OpenAI responds to Congressional Black Caucus about lack of diversity on its board


OpenAI has responded to a letter sent by the Congressional Black Caucus that flagged the lack of diversity on its board.

OpenAI’s response letter, which TechCrunch saw, was dated January 5 and signed by CEO Sam Altman and Chairman of the Board Bret Taylor. It said building a complete and diverse board was one of the company’s top priorities and that it was working with an executive search firm to assist it in finding talent. The OpenAI board has received criticism for its lack of gender and racial diversity since its reconfiguration after Altman’s ousting and prompt return in November.

In mid-December, CBC Chairs Rep. Emanuel Cleaver and Rep. Barbara Lee sent a letter to OpenAI, asking it to “move expeditiously” in diversifying its board. It noted how important a Black perspective is while building machine learning tools in order to help mitigate AI bias. The letter was addressed to Altman, Taylor, and board members Larry Summers and Adam D’Angelo. The CBC letter then asked five questions to OpenAI, including whether the company had any DEI goals for the board and how it was ensuring women and people of color were being considered for the roles. It initially gave OpenAI a December 29 response deadline.

“The board of OpenAI, a non-profit public institution created to ensure that AI benefits all of humanity, is now composed exclusively of white men,” the CBC letter read. “It is our hope that you will work with us and acknowledge by example the importance of the perspectives and experiences of women and people of color on the future of AI.”

In its response, OpenAI did not directly address CBC’s request regarding the inclusion of Black voices on the board. It broadly noted, however, that its board structure work was ongoing and that the company remained committed to addressing harmful AI biases. It then cited a few examples, including its policies banning hateful content, its tools that help detect hate, and the fact that it taught its vision model, in which a user can ask a question about an image, not to respond to any stereotype-based questions.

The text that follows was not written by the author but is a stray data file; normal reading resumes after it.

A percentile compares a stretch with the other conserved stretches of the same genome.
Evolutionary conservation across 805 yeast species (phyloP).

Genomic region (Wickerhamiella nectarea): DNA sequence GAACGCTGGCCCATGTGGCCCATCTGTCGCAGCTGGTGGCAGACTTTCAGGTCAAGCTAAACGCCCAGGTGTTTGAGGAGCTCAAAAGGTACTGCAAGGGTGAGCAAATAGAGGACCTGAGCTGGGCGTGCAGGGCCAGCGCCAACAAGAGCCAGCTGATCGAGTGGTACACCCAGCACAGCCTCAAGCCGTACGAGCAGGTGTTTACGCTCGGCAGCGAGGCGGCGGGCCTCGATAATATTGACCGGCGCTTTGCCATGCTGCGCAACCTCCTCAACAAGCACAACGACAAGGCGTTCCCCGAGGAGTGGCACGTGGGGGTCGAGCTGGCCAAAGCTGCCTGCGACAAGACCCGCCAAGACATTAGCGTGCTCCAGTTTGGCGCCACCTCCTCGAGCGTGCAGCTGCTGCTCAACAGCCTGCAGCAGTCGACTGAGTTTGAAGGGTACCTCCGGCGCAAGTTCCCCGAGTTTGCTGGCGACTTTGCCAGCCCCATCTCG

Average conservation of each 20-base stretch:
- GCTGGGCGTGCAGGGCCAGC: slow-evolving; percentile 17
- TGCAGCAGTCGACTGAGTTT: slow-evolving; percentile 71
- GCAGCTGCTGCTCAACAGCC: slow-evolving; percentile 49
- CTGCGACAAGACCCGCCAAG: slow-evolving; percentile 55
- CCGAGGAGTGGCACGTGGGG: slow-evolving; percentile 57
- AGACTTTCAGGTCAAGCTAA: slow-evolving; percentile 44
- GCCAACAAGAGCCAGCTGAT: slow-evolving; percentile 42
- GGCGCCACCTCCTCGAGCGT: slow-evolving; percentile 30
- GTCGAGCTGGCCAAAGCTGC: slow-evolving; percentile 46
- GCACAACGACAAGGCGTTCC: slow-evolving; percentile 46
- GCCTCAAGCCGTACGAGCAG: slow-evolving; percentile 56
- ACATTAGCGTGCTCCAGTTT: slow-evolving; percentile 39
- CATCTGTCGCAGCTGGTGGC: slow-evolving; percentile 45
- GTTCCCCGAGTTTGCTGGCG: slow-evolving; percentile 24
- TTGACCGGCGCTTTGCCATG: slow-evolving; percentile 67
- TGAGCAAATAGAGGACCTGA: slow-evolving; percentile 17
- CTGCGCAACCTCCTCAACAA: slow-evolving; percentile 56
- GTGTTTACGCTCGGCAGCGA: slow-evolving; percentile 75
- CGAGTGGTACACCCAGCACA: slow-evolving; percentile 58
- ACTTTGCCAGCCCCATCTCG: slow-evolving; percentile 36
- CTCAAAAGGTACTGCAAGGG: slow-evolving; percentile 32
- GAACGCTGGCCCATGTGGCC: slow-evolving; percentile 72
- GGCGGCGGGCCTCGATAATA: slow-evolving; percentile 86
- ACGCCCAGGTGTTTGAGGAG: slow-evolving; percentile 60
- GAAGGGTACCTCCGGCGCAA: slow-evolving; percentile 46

The company ended the letter by saying the inclusion of women and people of color was important to the future of AI and that it looked forward to working with the CBC. OpenAI did not immediately respond to TechCrunch’s request for comment regarding its response letter or its plans to diversify its board. As of this month, the company’s board search remains ongoing, and no new names have officially been added.

Rep. Emanuel Cleaver told TechCrunch he appreciated the response and was encouraged by OpenAI’s commitment to hire an outside firm. Still, he felt OpenAI’s response did not give concrete plans as to how it was going to diversify its board.

“I hoped for a stronger response that would include something to the nature of ‘we are trying right now to look across the ethnic, racial and gender barriers, and we hope to be moving in the direction of higher inclusivity,’” Rep. Cleaver said. “I looked for something where that might have been implied, and I did not find that.”

He will present the letter to the rest of the CBC at its luncheon next week to gather their thoughts on OpenAI’s response. The CBC also sent a letter last month to the Department of Labor asking it to investigate whether the ongoing tech layoffs disproportionately affect the Black community. The department told TechCrunch it had received the letter and was reviewing it.



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